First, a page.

What are the adverse effects of behavioral interventions and counseling to reduce harm from abuse and neglect?
Adverse effects of interventions were not explicitly evaluated in the trials, and additional studies of adverse effects were not identified by the literature searches. Although not described in the publication, during the SEEK trial, investigators maintained regular contact with the pediatric primary care practices involved in the trial and actively monitored potential adverse effects. No adverse effects were reported by participants (Dubowitz H. Personal communication.).
Table 4 summarizes the evidence reviewed for this update. A trial of risk assessment and behavioral interventions and counseling in a pediatric clinic showed statistically significantly reduced measures of abuse and neglect for young children and observed no adverse effects from the interventions. Outcomes included reduced physical assault, CPS reports, medical care nonadherence, and immunization delay. This trial is, to our knowledge, the first to determine the effectiveness of a clinic-based intervention in preventing child abuse and neglect, and it demonstrated the feasibility of the SEEK model by integrating it into usual care processes of the clinic. The applicability of these results was limited by the enrollment of participants from only a single clinical site with a narrowly defined high-risk population. A second trial using the SEEK model included 66 pediatricians and 24 nurse practitioners in 18 private practices in mostly suburban areas with primarily white, middle-class patients (56). Mothers in the SEEK practices reported less psychological aggression and minor physical assault than did mothers in usual care practices (56); however, additional outcomes have not yet been published (57).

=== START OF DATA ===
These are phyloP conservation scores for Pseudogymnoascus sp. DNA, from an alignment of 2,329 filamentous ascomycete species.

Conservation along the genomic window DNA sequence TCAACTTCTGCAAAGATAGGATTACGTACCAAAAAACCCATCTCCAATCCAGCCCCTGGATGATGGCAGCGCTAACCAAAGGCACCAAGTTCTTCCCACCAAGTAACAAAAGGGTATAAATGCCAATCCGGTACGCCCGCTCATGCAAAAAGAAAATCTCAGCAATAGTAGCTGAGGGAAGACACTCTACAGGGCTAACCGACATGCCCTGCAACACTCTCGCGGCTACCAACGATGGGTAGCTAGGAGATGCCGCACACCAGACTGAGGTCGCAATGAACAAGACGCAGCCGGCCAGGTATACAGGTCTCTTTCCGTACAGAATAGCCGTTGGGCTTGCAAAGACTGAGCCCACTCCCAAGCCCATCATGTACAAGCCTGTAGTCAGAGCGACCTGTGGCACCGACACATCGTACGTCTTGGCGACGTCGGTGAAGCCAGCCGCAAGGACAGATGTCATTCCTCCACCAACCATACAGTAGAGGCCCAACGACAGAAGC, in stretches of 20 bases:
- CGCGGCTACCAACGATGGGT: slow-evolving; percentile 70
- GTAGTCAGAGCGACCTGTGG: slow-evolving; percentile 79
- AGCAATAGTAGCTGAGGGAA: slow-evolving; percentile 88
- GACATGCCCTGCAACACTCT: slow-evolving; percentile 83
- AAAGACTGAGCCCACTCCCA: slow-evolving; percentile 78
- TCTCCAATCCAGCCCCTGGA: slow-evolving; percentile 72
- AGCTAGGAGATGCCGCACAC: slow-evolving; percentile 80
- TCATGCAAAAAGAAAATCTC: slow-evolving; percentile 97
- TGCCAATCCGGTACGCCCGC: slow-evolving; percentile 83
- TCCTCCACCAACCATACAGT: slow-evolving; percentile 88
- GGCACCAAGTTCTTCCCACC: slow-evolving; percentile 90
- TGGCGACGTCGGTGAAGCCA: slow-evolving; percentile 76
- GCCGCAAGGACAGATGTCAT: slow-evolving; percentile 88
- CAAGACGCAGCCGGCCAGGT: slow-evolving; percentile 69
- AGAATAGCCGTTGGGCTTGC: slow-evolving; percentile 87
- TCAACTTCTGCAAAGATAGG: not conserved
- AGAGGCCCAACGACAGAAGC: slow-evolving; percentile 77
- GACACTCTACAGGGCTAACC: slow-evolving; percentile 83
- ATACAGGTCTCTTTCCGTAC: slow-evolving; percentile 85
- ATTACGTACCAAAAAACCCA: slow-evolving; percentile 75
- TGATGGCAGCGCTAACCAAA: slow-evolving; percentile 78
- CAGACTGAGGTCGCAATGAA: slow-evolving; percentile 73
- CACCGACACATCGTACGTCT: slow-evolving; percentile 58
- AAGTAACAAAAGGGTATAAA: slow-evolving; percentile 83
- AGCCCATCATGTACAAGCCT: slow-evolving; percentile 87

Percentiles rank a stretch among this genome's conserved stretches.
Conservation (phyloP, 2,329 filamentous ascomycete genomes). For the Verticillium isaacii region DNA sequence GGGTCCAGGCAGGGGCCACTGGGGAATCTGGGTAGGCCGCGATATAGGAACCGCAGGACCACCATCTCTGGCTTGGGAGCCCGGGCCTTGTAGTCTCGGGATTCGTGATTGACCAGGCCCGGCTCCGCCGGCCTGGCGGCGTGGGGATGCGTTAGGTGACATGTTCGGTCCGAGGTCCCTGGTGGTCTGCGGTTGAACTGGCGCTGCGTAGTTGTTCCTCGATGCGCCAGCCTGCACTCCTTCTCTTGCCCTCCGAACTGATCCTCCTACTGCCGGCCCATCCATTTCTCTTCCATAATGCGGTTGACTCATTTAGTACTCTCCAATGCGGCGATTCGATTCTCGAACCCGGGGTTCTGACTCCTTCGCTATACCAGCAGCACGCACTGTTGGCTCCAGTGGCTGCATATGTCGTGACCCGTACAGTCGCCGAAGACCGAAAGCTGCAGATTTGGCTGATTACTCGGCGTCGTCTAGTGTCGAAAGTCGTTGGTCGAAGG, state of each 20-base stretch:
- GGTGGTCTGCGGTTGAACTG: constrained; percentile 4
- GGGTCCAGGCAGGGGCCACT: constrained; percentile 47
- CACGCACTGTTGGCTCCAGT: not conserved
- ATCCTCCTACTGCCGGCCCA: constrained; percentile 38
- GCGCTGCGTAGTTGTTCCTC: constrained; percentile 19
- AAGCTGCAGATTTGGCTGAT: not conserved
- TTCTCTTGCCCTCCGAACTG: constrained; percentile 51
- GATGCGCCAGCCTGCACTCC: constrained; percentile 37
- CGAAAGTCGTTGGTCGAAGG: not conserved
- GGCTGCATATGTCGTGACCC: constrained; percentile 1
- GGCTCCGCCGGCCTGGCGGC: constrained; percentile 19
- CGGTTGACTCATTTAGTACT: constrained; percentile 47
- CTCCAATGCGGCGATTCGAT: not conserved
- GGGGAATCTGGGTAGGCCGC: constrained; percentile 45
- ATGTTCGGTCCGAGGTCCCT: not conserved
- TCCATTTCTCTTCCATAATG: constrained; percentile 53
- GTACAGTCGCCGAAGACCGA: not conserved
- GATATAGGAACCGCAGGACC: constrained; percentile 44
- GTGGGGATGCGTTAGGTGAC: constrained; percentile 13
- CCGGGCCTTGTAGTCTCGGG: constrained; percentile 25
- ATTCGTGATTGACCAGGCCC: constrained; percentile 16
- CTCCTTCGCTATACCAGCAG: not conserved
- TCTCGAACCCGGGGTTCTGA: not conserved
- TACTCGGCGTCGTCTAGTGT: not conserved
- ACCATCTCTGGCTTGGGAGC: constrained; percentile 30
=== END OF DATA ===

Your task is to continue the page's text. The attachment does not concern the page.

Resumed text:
Summary of Evidence
Ten trials of early childhood home visitation indicated reduced death, CPS reports, emergency department visits, hospitalizations, and self-reports of abuse and neglect and improved adherence to immunizations and well-child care. However, some results were of borderline statistical significance or were inconsistent across trials. Although adverse effects of home visitation were not specifically stated, 2 trials indicated that home-visited children were not removed from their homes at statistically significantly higher rates than were control children (42, 46). These recent trials provide new information about the effectiveness of home visitation on long-term mortality, adherence with immunizations and well-child visits, and self-reported abuse and neglect.
The new trials also build on research considered in the previous USPSTF review (1, 2) and support findings of earlier trials (37). Although most trials indicated that home-visited children did not have fewer CPS reports than did usual care children during the course of the trial, CPS reports were statistically significantly reduced after 3 years of follow-up in a recent trial of the Child First program (51) and after 15 years of follow-up in the previously published Elmira trial (58). Also, recent trials showing reduced use of health care services for home-visited children, such as emergency department visits (49, 50) or hospitalizations (50), are supported by previous trials also showing statistically significantly reduced use of these services (54, 55, 59). The consistency of these results strengthens the findings.